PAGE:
Increasingly, more people are starting a side hustle to supplement their incomes. Some develop and sell their own products; others choose to sell existing products and services. This option involves lower costs and less paperwork. As an independent distributor, you have the freedom to set your own schedule and choose a business model that meets your needs and budget. From world-famous brands to startups, there are thousands of companies who need distributors. This allows you to choose from a wide range of products that appeal to your target audience.
How to Be a Distributor of Products
There are no set rules on how to become an independent distributor. Each company has its own policy for recruiting and training affiliates. Some require previous experience in the field or a specific educational background. Others have extensive training programs in place. Independent distributor is another name for independent representative or affiliate. Those who choose this path are either looking to start their own business or have a side gig in addition to a primary job. In 2017, as much as 85 percent of U.S. workers had side hustles. More than half hold at least two side gigs.
The first step is to choose a niche and decide what types of products you wish to distribute. This will depend largely on your budget, time constraints and career goals. Decide whether you want to do it full time or part time, online or onsite. Consider your budget before making a decision. Let's say you want to distribute beauty products. In this case, you have several options:
- Set up a website and sell products online.
- Sell products on social networks or online marketplaces like Amazon and eBay.
- Open a physical retail store.
- Sell door-to-door or through personal networks.
If you have a small budget, online sales can be a viable option. A physical store requires higher costs but comes with perks: You can interact directly with your target customers, make live demonstrations and launch beauty workshops. Also, it's a great way to gain exposure for your business, especially if your store is located in a prime area, such as the city center or a large mall.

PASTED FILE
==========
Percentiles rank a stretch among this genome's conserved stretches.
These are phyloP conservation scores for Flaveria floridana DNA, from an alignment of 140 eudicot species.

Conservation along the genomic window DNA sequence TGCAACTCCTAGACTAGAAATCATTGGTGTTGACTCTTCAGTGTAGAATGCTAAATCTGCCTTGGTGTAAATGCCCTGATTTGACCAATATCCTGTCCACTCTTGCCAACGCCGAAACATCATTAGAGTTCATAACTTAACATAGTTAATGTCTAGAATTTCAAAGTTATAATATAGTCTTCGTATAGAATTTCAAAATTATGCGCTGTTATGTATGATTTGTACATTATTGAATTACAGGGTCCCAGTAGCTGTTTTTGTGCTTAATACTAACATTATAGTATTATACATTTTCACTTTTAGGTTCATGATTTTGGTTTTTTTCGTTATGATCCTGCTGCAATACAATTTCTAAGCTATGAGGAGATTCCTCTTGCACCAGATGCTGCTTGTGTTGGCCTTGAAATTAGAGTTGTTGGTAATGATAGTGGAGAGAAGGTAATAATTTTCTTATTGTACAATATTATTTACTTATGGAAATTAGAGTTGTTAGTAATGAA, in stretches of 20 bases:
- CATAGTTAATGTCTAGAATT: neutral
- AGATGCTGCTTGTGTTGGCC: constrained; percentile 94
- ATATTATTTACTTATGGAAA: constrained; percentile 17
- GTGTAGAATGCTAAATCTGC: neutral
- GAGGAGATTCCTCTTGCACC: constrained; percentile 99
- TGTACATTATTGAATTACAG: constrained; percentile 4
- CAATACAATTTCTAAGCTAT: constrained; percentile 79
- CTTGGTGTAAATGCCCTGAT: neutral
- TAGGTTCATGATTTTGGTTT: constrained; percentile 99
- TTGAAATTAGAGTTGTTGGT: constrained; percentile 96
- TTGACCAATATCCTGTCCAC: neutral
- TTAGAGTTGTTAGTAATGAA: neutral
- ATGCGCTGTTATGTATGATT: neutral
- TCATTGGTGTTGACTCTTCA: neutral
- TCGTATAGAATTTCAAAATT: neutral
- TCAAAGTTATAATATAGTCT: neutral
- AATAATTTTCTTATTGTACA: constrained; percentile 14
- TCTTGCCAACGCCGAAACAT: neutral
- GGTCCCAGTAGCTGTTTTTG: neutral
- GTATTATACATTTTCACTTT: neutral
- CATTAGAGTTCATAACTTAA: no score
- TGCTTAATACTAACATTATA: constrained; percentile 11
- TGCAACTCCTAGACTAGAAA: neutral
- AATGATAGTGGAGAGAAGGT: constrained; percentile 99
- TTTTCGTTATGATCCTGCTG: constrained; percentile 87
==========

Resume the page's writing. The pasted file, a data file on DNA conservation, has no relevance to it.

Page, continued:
Research Your Options
Now that you know how to be a distributor of products, assess your options. Research the market to see what goods are in high demand. For example, if you're planning to sell products online, look for popular niches that generate the most revenue. Weight loss and fitness, dating, health, pet care and self-improvement are all blooming in this day and age. The U.S. weight loss market, for instance, was worth $66 billion in 2017. Meal replacement sales are predicted to outpace the growth of OTC diet pills over the next four years.
Next, look for independent distributor jobs in the niches you're interested in. Make a list of companies who need distributors and check their websites or contact them by phone or email to find out more. Consider these factors:
- The company's reputation and brand image.
- Its track record of success.
- Training resources.
- Support from other team members.
- Short- and long-term objectives.
- Customer care.
- Compensation model.
- Promotion tools and resources.
- Terms and conditions.
- Noncompete clauses.
- Business model.
Some companies seek exclusive distributors. In this case, you will not be allowed to sell competing products or work with other brands in the same niche. Read the terms and conditions before signing a contract.
In case you decide to start a distribution company and open a physical store, look for businesses that offer wholesale products. This will allow you to purchase a larger amount of goods for less and sell them individually at a higher price. Research the company you're interested in. Go online to find out how much money its distributors are making on average. Read customer reviews to see how people feel about its products. Check with the Federal Trade Commission, the local Better Business Bureau and other organizations that provide information about companies across all industries.
Promote Your Business
As a distributor sales representative, you’re responsible for advertising the products you sell online or in your store. The company you represent may provide marketing materials, such as brochures, flyers and banners, but you still need to actively promote your business.Your marketing strategy will depend on the business model, location, niche and target audience. Advertising a physical store is different than promoting a website. Even if you choose to sell your products online, it's perfectly fine to reach out to local customers as well. For example, you could sell beauty products to your friends, colleagues and acquaintances.